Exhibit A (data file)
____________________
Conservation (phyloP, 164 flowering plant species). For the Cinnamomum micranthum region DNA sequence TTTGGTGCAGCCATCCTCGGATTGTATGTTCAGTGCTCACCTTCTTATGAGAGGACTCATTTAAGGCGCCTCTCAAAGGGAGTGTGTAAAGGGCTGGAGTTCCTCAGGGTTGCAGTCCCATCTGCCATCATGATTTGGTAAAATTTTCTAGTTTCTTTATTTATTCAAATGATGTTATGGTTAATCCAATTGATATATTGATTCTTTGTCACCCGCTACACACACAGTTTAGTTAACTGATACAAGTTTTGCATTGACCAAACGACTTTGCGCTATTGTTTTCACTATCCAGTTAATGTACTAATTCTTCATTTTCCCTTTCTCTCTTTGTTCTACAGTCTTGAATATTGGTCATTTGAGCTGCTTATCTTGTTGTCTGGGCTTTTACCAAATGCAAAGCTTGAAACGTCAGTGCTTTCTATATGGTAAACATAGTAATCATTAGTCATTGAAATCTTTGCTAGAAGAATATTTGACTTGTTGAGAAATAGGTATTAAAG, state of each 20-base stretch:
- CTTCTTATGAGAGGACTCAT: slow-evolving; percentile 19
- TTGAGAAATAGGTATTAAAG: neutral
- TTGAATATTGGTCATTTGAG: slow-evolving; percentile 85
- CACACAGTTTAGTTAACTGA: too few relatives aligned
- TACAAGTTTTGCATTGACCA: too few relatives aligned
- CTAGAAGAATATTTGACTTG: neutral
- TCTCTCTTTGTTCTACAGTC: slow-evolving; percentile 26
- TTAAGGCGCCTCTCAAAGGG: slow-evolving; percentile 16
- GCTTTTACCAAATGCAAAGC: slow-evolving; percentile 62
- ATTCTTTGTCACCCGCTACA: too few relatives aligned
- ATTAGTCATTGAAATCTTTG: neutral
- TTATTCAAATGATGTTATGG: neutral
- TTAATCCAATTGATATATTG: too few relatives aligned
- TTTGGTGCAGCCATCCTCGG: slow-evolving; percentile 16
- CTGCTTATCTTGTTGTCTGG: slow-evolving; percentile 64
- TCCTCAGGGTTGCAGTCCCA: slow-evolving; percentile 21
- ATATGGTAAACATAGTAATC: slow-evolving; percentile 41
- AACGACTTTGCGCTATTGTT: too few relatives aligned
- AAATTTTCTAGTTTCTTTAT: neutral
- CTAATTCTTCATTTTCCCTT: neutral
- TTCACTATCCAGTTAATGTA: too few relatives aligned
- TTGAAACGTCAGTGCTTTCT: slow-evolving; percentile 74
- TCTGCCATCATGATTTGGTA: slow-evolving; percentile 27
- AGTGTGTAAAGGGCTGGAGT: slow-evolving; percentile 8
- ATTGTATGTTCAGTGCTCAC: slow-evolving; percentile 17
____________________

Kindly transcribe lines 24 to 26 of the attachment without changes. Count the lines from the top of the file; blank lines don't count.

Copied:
- TCTGCCATCATGATTTGGTA: slow-evolving; percentile 27
- AGTGTGTAAAGGGCTGGAGT: slow-evolving; percentile 8
- ATTGTATGTTCAGTGCTCAC: slow-evolving; percentile 17